Apparently, it's unclear as to
who is in charge of the Auburn
Avenue site, which houses the tomb
of their father, civil rights icon Dr.
Martin Luther King Jr. The siblings
again refused to release details of
their rumored rift. Their first cousin
and Board of Directors member
Vernon King downplayed any con-
flict between the two brothers.
"I think it is just business," he
said. "They have been close to a
point. They have their philosophical
differences, but as brothers, they
After serving as the King Center's
head for ten years, Dexter Scott
King stepped down as president,
chief executive officer and chair-
man of the board in 2003 to pursue
entertainment opportunities in
His mother, Coretta Scott King,
who founded the center, became the
board's chairwoman, while Martin
King III took over as president and
CEO however, many people close
to the center felt it was only cere-
monial, the newspaper reports.
Insiders say Dexter King still called
all the shots albeit from his home
in Malibu, Calif.
In August, all talk of Dexter
pulling the strings stopped when the
board voted him out, clearing the
way for Martin to assert complete
control, according to people famil-
iar with the change.
Meanwhile Vernon King, one of
eight King family members serving
on the board, said he is "out of the
King brothers Martin III (left) and his younger sibling Dexter (right)., have recently found themselves at
odds over control of the King Center named after their legendary father (center).
loop," hasn't been to a board meet- that there have been problems at the allegations that the center misused
ing recently and only learned of the King Center. A National Park at least $1 million in
power struggle from an article in Service report found federal grants.
the daily paper. that the 24-year-old center needs The King Center was recently
The son of Martin Luther King about $11.6 million in repairs. And closed for two days while workers
Jr.'s only brother A.D. King, Vernon two federal were spotted changing its locks.
acknowledged agencies have been looking into
Jackson Leads Caravan Back to New Orleans
S.... .. the way.
a set of buses
-- a aset out from
series of major
io o ce d cities to pick
,i up people who
Sc" 'o st fled New
The Rev. Jesse Jackson, center, talks with members of the cane Katrina
media in St. Louis. Standing behind him are survivors of and its flood
Hurricane Katrina from the New Orleans area that were aftermath.
relocated to other cities due to the hurricane. Jackson
A caravan of storm refugees led organized the caravan because it
by US civil rights icon Jesse would be tantamout to "racial pro-
Jackson arrived in New Orleans, filing" to allow the storms to pro-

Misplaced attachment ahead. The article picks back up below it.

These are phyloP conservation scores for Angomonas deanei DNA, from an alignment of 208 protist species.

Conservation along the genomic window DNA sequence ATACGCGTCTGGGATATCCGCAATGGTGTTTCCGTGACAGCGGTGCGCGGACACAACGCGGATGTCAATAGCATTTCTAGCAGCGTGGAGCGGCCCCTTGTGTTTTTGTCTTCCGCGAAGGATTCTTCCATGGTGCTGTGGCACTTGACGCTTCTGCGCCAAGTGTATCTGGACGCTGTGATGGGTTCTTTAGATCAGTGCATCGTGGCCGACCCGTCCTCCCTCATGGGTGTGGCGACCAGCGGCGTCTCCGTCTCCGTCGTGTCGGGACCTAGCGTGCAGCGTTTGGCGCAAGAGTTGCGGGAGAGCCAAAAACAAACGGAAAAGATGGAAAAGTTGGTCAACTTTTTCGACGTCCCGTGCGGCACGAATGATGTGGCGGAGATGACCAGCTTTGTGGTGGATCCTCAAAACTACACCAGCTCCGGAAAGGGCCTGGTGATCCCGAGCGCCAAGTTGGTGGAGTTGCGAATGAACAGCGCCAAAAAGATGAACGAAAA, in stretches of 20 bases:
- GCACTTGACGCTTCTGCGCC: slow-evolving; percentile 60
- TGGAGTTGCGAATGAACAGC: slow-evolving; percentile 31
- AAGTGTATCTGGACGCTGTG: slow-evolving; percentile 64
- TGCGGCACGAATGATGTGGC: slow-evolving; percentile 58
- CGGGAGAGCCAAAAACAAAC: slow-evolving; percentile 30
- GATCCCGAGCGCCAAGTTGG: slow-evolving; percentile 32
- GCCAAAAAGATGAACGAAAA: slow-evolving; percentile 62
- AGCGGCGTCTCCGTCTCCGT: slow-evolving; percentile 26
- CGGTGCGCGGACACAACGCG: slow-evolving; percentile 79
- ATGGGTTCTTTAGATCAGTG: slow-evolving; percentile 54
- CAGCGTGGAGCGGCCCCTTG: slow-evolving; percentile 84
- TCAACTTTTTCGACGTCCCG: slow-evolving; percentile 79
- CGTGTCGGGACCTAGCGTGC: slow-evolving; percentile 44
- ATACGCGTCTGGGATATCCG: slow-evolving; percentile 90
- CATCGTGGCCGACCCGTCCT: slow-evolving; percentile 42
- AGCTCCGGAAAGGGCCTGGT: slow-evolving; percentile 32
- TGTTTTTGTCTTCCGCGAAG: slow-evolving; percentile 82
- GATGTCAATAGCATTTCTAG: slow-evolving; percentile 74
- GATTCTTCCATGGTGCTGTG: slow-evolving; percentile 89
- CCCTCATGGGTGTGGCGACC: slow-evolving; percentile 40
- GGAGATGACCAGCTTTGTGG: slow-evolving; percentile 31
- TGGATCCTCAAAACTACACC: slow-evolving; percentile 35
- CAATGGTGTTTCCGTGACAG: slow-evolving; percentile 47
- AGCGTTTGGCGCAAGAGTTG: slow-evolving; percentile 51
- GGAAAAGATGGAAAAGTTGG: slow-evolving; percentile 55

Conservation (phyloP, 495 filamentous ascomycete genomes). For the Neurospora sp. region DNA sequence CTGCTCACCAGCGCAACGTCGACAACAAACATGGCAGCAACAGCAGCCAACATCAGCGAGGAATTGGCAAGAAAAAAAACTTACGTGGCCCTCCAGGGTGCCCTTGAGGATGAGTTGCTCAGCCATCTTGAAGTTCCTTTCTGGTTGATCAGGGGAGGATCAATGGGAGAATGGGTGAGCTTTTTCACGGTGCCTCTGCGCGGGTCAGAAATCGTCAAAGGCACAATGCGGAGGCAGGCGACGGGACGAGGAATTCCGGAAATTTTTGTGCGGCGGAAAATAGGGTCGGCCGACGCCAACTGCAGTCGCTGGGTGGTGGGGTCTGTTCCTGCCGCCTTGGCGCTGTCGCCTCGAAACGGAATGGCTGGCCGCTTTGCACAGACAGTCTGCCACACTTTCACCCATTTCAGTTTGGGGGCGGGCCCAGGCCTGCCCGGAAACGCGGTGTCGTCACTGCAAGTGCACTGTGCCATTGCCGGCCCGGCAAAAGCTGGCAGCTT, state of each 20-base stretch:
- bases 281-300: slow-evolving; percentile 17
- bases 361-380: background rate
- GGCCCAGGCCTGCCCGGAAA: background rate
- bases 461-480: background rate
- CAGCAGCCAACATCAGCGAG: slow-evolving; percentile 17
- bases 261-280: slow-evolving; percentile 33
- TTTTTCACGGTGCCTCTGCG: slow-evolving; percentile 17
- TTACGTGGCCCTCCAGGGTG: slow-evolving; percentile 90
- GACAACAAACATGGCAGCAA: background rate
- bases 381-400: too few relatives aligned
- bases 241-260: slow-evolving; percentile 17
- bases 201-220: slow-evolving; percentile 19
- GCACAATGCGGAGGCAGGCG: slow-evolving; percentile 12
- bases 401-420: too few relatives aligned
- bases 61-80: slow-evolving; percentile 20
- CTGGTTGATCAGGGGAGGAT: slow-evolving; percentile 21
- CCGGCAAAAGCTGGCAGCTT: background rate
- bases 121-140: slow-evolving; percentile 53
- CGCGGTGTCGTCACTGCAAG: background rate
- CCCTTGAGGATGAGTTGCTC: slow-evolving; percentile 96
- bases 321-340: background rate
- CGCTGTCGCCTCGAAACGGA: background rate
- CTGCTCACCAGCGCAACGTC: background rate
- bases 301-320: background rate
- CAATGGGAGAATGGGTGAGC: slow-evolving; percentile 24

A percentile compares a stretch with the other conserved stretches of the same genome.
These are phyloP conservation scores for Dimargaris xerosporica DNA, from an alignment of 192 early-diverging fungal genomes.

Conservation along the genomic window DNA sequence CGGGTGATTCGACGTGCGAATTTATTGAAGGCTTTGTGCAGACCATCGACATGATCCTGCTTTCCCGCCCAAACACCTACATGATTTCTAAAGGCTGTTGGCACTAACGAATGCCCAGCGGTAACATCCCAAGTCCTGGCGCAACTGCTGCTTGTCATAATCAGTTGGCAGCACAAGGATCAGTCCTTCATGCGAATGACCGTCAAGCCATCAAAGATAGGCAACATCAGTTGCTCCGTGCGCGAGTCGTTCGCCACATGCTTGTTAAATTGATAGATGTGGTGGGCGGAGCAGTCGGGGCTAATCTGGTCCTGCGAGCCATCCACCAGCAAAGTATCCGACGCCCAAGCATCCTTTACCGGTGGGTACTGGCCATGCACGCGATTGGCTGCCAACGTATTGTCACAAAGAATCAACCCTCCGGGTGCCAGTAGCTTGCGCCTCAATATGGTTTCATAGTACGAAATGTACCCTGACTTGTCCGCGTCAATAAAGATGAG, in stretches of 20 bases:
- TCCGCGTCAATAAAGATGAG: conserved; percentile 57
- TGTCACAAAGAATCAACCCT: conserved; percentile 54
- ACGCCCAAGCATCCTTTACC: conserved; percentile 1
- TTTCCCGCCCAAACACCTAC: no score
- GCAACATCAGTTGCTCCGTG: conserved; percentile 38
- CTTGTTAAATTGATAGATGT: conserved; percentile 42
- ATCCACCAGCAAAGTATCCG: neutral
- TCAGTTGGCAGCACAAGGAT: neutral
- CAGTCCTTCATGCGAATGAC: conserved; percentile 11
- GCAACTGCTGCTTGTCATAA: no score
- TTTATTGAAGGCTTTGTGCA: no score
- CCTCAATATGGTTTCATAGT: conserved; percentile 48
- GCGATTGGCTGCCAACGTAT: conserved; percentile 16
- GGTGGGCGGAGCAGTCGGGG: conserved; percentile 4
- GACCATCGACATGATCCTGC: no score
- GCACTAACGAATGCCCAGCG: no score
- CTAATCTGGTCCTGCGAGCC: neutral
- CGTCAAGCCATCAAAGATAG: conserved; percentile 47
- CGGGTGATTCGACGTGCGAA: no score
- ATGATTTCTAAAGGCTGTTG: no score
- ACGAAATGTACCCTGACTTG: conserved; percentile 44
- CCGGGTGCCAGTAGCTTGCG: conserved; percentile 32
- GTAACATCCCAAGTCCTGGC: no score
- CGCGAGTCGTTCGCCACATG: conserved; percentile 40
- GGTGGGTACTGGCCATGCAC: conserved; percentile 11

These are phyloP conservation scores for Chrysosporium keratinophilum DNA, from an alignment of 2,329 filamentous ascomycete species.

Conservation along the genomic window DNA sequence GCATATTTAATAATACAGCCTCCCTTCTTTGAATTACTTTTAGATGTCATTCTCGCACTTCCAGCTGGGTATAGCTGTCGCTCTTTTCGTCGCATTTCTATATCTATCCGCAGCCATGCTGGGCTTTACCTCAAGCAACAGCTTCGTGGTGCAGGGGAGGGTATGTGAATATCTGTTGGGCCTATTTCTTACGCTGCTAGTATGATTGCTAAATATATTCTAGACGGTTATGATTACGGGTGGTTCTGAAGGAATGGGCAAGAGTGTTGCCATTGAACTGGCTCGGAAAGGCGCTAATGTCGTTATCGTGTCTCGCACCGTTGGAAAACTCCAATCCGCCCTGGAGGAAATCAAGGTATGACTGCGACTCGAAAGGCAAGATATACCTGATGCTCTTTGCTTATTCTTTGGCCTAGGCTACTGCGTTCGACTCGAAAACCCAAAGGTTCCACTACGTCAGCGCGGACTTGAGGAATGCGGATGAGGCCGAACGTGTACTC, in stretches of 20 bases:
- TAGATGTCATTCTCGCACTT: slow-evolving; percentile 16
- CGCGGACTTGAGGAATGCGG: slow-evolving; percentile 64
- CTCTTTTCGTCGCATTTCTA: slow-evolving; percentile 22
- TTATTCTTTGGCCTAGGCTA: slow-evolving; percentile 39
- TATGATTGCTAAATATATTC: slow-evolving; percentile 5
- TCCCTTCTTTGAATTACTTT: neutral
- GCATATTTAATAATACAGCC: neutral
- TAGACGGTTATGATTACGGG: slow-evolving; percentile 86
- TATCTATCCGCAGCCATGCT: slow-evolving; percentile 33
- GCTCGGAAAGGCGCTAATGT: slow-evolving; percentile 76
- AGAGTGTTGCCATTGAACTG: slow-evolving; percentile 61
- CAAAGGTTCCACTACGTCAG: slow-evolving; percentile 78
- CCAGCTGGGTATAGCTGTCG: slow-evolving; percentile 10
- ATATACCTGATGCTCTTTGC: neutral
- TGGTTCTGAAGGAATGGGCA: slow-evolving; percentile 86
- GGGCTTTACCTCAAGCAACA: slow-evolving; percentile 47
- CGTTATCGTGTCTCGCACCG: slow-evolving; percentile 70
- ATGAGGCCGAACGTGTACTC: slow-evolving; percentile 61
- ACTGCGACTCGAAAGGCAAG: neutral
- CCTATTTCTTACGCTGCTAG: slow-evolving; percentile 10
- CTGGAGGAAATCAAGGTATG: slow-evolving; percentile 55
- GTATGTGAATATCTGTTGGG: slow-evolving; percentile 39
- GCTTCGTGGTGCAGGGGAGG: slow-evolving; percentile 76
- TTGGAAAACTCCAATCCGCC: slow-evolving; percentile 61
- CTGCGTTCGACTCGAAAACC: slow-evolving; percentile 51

picking up Katrina survivors along foundly alter the demographics of
New Orleans, he said in an inter-
view last week.
New Orleans had a majority
before the' storms.
Returnees were invited to fill out
applications for fast-food restau-
rant jobs after the buses arrived in
the town of Mederie near New
Jackson has formed a commis-
sion dedicated to helping displaced
New Orleans residents return and
rebuild their lives
"We believe the displaced citi-
zens who are scattered across the
country have the right to return
home, and they should have the
first priority in securing jobs, job
training and contracts," Jackson
said in a written release.
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activation fee applies per line. $200 early termination fee may apply per line. Offers are subject to the Alltel Terms & Conditions for Communications Services available at any Alltel store or alltel.com. PAC-MAN 1980, 2005 Namco Ltd., All rights reserved. All \ ..^ z
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Ms. Perry's Free Press -Page 5
October 13 -19, 2005
MsPr rI P-1
First New Zion Missionary Baptist
Celebrates Pastor's 20th Anniversary
First New Zion Missionary
Baptist Church, 4835 Soutel Drive;
will present an appreciation gala to
honor Rev. Dr. James B. Sampson
for 20 years of anointed and
dedicated pastoral leadership in the
First New Zion pulpit. The
celebration will begin at 6 p.m. on
Saturday, October 29, 2005, at the
Prime F. Osborn Convention
At a rather young age, Rev. Dr.
Sampson is Spiritual Father to
many sons who have accepted the
role of minister, including his very
own biological son, Rev. James J.
Samson. He has incorporated
Clergy persons who have caught
his vision, try to live by his
principles and follow his percepts
by their involvement in the life of
the people of God.
Pastor Sampson is also a
visionary and builder. His religious
philosophy has been displayed in
the action and work o First New
You are invited to celebrate the
memory of those you have lost this
past year, at a Candlelight Service
of Remembrance from 3:30 p.m. to
5 p.m. on Thursday, November 3rd,
at the Household of Faith
Ministries, in The Shekinah Room,
1410 West Edgewood Ave. (across
Please join us for this spiritual
program of liturgy, music and
candlelight. You are invited to
bring a picture or memento of your
loved one to display on the
Church News cont. on Page 9
Rev. Dr. James B. Sampson
Zion. Nearly 10 years ago, he led
the First New Zion Family from
Davis Street to its present location
at 4835 Soutel Drive. This ministry
has seen unprecedented strides in
spirituality, community service,
and many other areas. He was very
instrumental in obtaining the HOPE
Plaza and adjacent properties,
which provide opportunities for
many businesses, organizations and
empowerment opportunities for
people in the community.
Pastor Sampson continues to
serve as President of the Baptist
Ministers Alliance of Duval and
adjacent counties and he serves on